Feeds

Firms still struggling with data security standard

PCI DSS dissed

3 Big data security analytics techniques

Organisations are still struggling with data security, putting consumers at continued risk of identity theft as a result.

A survey by the Ponemon Institute on the Payment Card Industry’s (PCI) Data Security Standard (DSS) found that more than half of those surveyed (55 per cent) work for businesses that only secure credit card information but not other sensitive information such as Social Security numbers, driver’s license numbers and bank account details. Consumers are generally more at risk with smaller businesses, the survey of 500 US and multinational IT security practitioners suggests.

PCI DSS outlines a set of security guidelines for firms of all sizes that handle credit card information.

Some firms certified under PCI DSS, such as Heartland Security, have experienced high-profile breaches of late. Since PCI DSS was enacted in June 2005, the number of data breaches and amount of credit card fraud has continued to rise.

However, Ponemon's survey found that organisations taking a strategic approach to PCI compliance experience fewer data breaches. Unfortunately PCI DSS is not treated as strategic in the firms of 71 per cent of the IT security experts polled. The majority (73 per cent) of respondents have reached PCI compliance using a basic, checklist approach.

Three in five of the respondents polled expressed the opinion that they lacked sufficient resources to comply with PCI DSS.

"Security departments are using PCI compliance as leverage to gain more budget, but these resources are not always translating into greater security for sensitive customer data," said Larry Ponemon, chairman and founder of the Ponemon Institute. "The results of our study indicate that while some companies have figured out how to convert PCI standards into an overall security mandate—many more have not."

The study also found only one in favour (28 per cent) of SMEs with less than 1,000 workers comply with PCI DSS as opposed to 70 per cent of larger companies (75,000 or more employees).

"Companies devote 35 per cent of their IT security budgets to PCI compliance on average, making cost a significant obstacle, especially for smaller companies," explained Amichai Shulman, CTO of data security firm Imperva, which commissioned the study. "This is why Imperva is recommending that the PCI DSS Council modify the requirements for larger and smaller companies to take into account different environments and security needs."

Avivah Litan, VP at analysts Gartner, agreed: "The PCI Security Standards and the card brands must update the PCI-DSS so that it’s risk-based, depending on the system configuration of the complying company. The ‘one size fits all’ approach of the current standard imposes unreasonable requirements on many companies that have simple networks, or have implemented security technologies that aren’t included in the PCI standards, but provide equal or greater levels of protection."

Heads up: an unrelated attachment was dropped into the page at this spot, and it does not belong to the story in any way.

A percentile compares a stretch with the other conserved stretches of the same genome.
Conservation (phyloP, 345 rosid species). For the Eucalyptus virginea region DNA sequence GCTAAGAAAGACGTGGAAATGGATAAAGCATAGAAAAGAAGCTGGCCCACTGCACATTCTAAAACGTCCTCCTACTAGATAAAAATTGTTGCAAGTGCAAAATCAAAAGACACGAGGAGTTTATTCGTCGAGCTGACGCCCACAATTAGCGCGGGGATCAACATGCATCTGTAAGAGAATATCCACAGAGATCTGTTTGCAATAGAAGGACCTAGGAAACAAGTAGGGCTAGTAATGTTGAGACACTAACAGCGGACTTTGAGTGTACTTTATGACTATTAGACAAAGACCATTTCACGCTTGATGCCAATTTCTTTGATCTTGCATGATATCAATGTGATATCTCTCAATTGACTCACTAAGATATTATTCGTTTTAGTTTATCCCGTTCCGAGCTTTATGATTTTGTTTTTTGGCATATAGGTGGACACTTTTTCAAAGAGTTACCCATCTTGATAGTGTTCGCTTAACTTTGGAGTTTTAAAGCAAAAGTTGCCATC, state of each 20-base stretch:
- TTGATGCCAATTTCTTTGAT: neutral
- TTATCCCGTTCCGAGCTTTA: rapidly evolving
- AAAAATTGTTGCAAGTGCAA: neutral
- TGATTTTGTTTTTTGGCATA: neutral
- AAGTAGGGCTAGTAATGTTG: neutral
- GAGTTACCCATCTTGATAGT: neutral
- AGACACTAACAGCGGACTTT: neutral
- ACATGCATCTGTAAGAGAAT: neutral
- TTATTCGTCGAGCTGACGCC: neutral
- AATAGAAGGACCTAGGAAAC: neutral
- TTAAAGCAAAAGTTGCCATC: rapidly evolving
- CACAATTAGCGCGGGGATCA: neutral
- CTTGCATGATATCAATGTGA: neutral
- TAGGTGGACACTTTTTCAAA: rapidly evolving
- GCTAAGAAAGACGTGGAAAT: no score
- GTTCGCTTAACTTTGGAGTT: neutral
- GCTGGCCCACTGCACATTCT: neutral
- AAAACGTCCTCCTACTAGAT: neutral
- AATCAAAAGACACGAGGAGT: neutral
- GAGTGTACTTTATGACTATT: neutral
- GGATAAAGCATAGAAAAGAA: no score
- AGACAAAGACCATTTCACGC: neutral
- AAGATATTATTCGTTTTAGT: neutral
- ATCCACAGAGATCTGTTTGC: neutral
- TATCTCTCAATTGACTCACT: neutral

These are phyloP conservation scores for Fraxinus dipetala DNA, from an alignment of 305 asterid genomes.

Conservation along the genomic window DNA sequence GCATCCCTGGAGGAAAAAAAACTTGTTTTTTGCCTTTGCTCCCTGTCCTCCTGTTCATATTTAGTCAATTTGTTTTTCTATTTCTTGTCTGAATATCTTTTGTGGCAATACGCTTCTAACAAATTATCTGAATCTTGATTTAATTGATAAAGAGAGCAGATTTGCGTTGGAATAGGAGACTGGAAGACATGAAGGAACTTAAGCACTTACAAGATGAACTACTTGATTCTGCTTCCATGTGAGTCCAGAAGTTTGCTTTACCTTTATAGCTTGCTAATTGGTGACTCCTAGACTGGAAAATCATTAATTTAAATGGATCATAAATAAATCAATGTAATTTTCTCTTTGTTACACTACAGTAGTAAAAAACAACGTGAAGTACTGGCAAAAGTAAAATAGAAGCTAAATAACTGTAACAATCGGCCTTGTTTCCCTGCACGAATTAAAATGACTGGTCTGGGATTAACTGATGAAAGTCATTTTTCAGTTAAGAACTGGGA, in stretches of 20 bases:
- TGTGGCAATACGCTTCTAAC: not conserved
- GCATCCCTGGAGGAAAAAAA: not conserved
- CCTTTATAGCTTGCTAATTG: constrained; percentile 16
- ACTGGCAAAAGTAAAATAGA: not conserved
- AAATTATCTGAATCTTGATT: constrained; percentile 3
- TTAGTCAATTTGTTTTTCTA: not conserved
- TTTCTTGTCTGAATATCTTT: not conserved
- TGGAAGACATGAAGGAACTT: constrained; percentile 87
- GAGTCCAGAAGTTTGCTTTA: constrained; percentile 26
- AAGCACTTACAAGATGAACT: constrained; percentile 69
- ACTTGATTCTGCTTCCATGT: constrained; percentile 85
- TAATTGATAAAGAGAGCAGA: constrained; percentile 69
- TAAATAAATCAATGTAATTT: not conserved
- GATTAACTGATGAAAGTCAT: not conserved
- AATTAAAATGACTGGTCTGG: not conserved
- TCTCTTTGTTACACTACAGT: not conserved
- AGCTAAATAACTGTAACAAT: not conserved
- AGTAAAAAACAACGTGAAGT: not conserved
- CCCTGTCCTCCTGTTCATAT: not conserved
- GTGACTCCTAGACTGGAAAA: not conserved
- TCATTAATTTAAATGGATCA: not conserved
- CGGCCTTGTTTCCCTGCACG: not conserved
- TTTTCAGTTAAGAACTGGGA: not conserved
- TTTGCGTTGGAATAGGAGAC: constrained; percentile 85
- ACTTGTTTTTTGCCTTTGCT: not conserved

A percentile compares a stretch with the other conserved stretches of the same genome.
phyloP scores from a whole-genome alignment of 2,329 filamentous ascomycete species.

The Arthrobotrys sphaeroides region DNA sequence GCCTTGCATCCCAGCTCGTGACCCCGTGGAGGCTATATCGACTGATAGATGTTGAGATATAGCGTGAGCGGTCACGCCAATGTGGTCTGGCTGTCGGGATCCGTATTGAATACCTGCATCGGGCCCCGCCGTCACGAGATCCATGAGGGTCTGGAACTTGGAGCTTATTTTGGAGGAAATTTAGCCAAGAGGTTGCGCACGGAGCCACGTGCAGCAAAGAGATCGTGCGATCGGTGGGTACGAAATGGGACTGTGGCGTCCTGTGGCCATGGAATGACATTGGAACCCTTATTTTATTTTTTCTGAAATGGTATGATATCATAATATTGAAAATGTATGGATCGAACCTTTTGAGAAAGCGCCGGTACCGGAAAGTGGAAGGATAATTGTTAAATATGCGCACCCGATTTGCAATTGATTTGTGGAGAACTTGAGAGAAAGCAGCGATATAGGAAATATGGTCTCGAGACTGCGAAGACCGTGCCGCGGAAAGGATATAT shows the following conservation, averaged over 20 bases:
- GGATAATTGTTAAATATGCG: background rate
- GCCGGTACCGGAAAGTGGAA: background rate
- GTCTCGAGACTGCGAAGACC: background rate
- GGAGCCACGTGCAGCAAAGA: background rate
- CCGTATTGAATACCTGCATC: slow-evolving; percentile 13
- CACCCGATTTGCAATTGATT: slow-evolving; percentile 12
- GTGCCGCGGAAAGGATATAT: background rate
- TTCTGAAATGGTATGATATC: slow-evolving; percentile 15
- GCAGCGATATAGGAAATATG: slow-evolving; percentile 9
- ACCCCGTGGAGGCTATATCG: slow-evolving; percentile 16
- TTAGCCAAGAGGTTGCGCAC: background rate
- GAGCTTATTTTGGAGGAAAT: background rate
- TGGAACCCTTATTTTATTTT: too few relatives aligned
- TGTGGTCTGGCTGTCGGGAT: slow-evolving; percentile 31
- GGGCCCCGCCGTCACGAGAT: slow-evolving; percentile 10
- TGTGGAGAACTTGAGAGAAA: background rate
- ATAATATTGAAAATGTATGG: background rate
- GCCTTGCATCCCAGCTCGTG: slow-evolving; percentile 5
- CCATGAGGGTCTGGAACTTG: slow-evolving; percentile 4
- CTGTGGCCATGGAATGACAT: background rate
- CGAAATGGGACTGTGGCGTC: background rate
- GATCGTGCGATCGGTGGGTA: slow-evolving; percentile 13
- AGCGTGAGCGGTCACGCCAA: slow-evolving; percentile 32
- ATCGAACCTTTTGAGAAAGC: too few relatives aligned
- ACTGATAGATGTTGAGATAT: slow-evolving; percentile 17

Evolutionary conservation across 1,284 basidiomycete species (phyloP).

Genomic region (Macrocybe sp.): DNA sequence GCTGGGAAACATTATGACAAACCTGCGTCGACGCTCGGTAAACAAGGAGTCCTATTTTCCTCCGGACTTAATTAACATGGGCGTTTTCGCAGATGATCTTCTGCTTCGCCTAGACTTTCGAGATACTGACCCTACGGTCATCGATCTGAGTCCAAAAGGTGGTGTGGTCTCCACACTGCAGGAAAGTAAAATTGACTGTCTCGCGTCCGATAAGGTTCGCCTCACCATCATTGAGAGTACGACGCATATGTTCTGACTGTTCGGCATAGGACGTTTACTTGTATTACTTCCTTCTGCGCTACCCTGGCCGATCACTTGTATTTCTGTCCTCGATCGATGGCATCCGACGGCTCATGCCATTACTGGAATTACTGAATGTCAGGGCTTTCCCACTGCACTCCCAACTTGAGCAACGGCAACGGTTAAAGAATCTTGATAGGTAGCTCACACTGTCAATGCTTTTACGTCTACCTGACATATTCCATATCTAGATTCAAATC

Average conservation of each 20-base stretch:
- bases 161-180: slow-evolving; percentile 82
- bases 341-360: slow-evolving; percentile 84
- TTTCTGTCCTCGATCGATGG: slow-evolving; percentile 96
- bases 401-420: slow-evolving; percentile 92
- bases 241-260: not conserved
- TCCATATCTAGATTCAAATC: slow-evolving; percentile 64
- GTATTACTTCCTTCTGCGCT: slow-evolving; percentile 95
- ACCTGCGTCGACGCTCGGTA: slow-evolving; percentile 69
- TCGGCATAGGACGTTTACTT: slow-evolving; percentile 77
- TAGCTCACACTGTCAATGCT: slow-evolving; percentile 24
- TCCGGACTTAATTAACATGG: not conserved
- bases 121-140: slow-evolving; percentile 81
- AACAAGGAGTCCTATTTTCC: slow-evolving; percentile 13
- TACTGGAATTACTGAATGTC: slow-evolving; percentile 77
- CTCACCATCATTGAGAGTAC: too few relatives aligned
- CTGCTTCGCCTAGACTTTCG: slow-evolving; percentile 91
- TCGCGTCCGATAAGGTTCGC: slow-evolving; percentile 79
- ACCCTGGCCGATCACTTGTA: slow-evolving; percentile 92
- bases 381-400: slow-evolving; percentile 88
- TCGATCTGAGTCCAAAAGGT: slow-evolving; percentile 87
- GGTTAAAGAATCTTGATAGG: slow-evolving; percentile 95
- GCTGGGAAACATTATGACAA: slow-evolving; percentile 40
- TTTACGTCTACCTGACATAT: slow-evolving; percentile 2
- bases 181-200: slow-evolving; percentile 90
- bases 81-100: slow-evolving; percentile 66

The PCI DSS standard is under review, with a deadline of submissions set for 31 October. Imperva has published recommendations to businesses and the PCI DSS Council ahead of this deadline. It wants the PCI DSS council to modify compliance needs for larger and smaller companies and to run a compliance logo scheme, so consumers can see if a firm has reached the standard.

Imperva wants PCI to be used in implementing "broader, more effective security programs" in business. ®

3 Big data security analytics techniques

More from The Register

next story
Obama allows NSA to exploit 0-days: report
If the spooks say they need it, they get it
Samsung Galaxy S5 fingerprint scanner hacked in just 4 DAYS
Sammy's newbie cooked slower than iPhone, also costs more to build
Putin tells Snowden: Russia conducts no US-style mass surveillance
Gov't is too broke for that, Russian prez says
Snowden-inspired crypto-email service Lavaboom launches
German service pays tribute to Lavabit
Mounties always get their man: Heartbleed 'hacker', 19, CUFFED
Canadian teen accused of raiding tax computers using OpenSSL bug
One year on: diplomatic fail as Chinese APT gangs get back to work
Mandiant says past 12 months shows Beijing won't call off its hackers
Call of Duty 'fragged using OpenSSL's Heartbleed exploit'
So it begins ... or maybe not, says one analyst
Heartbleed exploit, inoculation, both released
File under 'this is going to hurt you more than it hurts me'
prev story

Whitepapers

Securing web applications made simple and scalable
In this whitepaper learn how automated security testing can provide a simple and scalable way to protect your web applications.
3 Big data security analytics techniques
Applying these Big Data security analytics techniques can help you make your business safer by detecting attacks early, before significant damage is done.
The benefits of software based PBX
Why you should break free from your proprietary PBX and how to leverage your existing server hardware.
Top three mobile application threats
Learn about three of the top mobile application security threats facing businesses today and recommendations on how to mitigate the risk.
Combat fraud and increase customer satisfaction
Based on their experience using HP ArcSight Enterprise Security Manager for IT security operations, Finansbank moved to HP ArcSight ESM for fraud management.